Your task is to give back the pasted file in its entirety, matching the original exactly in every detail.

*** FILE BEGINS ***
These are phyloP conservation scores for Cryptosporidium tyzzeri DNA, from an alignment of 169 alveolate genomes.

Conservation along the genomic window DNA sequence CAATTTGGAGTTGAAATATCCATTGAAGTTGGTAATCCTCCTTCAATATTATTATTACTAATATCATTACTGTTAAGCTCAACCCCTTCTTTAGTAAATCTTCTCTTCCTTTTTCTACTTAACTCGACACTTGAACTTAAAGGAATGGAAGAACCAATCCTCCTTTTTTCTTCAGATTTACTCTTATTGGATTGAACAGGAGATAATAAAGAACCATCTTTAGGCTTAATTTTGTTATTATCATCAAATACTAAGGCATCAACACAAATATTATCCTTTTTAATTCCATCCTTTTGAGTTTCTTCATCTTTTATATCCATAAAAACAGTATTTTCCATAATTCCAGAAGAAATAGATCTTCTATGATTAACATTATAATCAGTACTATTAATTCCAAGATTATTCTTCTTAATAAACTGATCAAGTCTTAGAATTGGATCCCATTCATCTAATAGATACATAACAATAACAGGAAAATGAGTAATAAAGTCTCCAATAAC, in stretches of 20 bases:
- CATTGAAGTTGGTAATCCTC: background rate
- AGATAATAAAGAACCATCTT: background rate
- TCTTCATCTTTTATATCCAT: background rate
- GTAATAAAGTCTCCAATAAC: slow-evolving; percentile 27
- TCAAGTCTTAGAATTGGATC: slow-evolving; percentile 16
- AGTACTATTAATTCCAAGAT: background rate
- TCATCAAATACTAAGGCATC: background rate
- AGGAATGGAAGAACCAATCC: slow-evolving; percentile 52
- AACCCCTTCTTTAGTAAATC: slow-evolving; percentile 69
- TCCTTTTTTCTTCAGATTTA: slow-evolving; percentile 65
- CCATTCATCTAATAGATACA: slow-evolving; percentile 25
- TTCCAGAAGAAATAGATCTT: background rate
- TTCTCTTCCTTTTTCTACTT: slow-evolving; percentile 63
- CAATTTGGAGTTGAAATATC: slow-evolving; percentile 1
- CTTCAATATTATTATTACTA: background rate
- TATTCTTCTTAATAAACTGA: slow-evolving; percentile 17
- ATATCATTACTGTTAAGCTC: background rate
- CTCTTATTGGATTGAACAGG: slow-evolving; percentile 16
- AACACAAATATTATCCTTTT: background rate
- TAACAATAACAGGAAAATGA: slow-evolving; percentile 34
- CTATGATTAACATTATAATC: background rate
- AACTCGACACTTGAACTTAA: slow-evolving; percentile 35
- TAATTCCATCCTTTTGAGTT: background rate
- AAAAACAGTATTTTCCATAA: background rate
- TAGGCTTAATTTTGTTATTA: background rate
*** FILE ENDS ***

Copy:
These are phyloP conservation scores for Cryptosporidium tyzzeri DNA, from an alignment of 169 alveolate genomes.

Conservation along the genomic window DNA sequence CAATTTGGAGTTGAAATATCCATTGAAGTTGGTAATCCTCCTTCAATATTATTATTACTAATATCATTACTGTTAAGCTCAACCCCTTCTTTAGTAAATCTTCTCTTCCTTTTTCTACTTAACTCGACACTTGAACTTAAAGGAATGGAAGAACCAATCCTCCTTTTTTCTTCAGATTTACTCTTATTGGATTGAACAGGAGATAATAAAGAACCATCTTTAGGCTTAATTTTGTTATTATCATCAAATACTAAGGCATCAACACAAATATTATCCTTTTTAATTCCATCCTTTTGAGTTTCTTCATCTTTTATATCCATAAAAACAGTATTTTCCATAATTCCAGAAGAAATAGATCTTCTATGATTAACATTATAATCAGTACTATTAATTCCAAGATTATTCTTCTTAATAAACTGATCAAGTCTTAGAATTGGATCCCATTCATCTAATAGATACATAACAATAACAGGAAAATGAGTAATAAAGTCTCCAATAAC, in stretches of 20 bases:
- CATTGAAGTTGGTAATCCTC: background rate
- AGATAATAAAGAACCATCTT: background rate
- TCTTCATCTTTTATATCCAT: background rate
- GTAATAAAGTCTCCAATAAC: slow-evolving; percentile 27
- TCAAGTCTTAGAATTGGATC: slow-evolving; percentile 16
- AGTACTATTAATTCCAAGAT: background rate
- TCATCAAATACTAAGGCATC: background rate
- AGGAATGGAAGAACCAATCC: slow-evolving; percentile 52
- AACCCCTTCTTTAGTAAATC: slow-evolving; percentile 69
- TCCTTTTTTCTTCAGATTTA: slow-evolving; percentile 65
- CCATTCATCTAATAGATACA: slow-evolving; percentile 25
- TTCCAGAAGAAATAGATCTT: background rate
- TTCTCTTCCTTTTTCTACTT: slow-evolving; percentile 63
- CAATTTGGAGTTGAAATATC: slow-evolving; percentile 1
- CTTCAATATTATTATTACTA: background rate
- TATTCTTCTTAATAAACTGA: slow-evolving; percentile 17
- ATATCATTACTGTTAAGCTC: background rate
- CTCTTATTGGATTGAACAGG: slow-evolving; percentile 16
- AACACAAATATTATCCTTTT: background rate
- TAACAATAACAGGAAAATGA: slow-evolving; percentile 34
- CTATGATTAACATTATAATC: background rate
- AACTCGACACTTGAACTTAA: slow-evolving; percentile 35
- TAATTCCATCCTTTTGAGTT: background rate
- AAAAACAGTATTTTCCATAA: background rate
- TAGGCTTAATTTTGTTATTA: background rate